For this purpose, the insect venom is injected under the skin of the affected person in a highly diluted form. The dose is initially increased with each injection and administered once a week. Later, the patient receives another injection once a month for a period of three to five years.
In this way, a very effective vaccination protection can be achieved, with a success rate of 80-95% depending on the insect venom. This is an optimal way to avoid severe allergic reactions to insect venoms. Allergic reactions can manifest themselves all over the body – including the face.
The skin of the face can also be affected. Redness, wheals and itching may occur. In the case of allergic reactions caused by contact with a certain substance – for example, a face cream – the symptoms often appear soon after the allergen is applied and do not improve as long as contact with the trigger continues.
However, there are also late reactions to allergenic substances that occur only after a longer period of time. The danger of allergic reactions in the head and neck area is that the respiratory tract of the affected person can swell. This is basically possible with every allergic reaction.
Due to the close proximity, however, this danger is particularly given with allergic reactions in the facial area. If eyes and lips swell and symptoms of shortness of breath occur, a doctor should be consulted as soon as possible. Tattoos can trigger allergic reactions.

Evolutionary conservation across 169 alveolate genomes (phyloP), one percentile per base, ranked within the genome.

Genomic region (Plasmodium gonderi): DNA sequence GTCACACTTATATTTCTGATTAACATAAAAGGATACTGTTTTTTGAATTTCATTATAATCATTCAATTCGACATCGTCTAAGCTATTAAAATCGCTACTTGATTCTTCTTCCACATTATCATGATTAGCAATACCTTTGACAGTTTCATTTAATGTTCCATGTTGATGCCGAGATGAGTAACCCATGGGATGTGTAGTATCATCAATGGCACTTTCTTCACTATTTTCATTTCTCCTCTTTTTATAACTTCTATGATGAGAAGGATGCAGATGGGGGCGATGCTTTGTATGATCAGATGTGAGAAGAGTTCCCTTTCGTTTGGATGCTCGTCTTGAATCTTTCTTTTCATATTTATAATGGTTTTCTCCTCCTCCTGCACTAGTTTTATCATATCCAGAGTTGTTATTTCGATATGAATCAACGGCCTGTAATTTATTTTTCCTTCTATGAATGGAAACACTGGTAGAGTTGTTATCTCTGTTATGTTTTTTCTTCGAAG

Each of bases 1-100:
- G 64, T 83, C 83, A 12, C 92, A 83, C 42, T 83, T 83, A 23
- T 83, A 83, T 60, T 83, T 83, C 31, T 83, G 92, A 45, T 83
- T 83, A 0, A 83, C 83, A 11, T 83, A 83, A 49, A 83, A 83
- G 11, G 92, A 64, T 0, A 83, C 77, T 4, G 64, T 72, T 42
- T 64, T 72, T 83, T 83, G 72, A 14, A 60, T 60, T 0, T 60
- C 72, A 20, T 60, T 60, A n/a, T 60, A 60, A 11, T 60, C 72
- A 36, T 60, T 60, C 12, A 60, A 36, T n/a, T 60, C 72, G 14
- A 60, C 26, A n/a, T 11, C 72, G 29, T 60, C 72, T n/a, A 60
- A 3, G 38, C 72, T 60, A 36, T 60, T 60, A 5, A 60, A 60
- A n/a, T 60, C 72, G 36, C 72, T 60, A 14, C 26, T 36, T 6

The colours used consist of mixtures of substances among which the individual substances are potentially allergenic. Usually the symptoms of the allergic reaction are limited to the tattoo and its immediate surroundings, but if the reaction is pronounced it can also occur over a larger area or even trigger systemic symptoms such as shortness of breath and a drop in blood pressure. Much more frequent, however, is the local allergic reaction, which is noticeable by redness, itching and wheals or blisters on the affected skin areas.
If these symptoms persist, the tattoo should be removed. Other therapies are not promising, as the applied colour remains in the skin and continues to irritate the immune system. Laser therapy can remove a tattoo in several sessions.
An allergic reaction to alcohol is very rare. If typical allergy symptoms occur after the consumption of alcoholic beverages, a certain ingredient of the beverage is usually the cause of the symptoms, but not the alcohol itself. Wine, for example, contains histamine, which is also responsible for the development of the typical symptoms in allergic reactions.
If reddening of the skin, headaches, diarrhoea or similar symptoms occur after drinking wine, this is usually due to histamine intolerance – not an allergic reaction. In beer, the most common allergenic ingredients are malt and hops, wheat, barley and oats. Other alcoholic mixed drinks such as cocktails consist of various alcoholic beverages and juices, each of which, taken separately, can have a potentially allergenic effect.
It is therefore important to pay attention to whether allergy symptoms occur in other contexts than in alcoholic beverages even when these ingredients are consumed. In this way, the allergenic agent can be identified and avoided in the future. In principle, it is possible to have an allergic reaction to the alcohol itself, but allergic reactions to other ingredients of the beverages are much more likely.
If all alcoholic beverages cause the same symptoms, then the alcohol itself could be the cause of the symptoms. An allergy test by a dermatologist may help to find the trigger.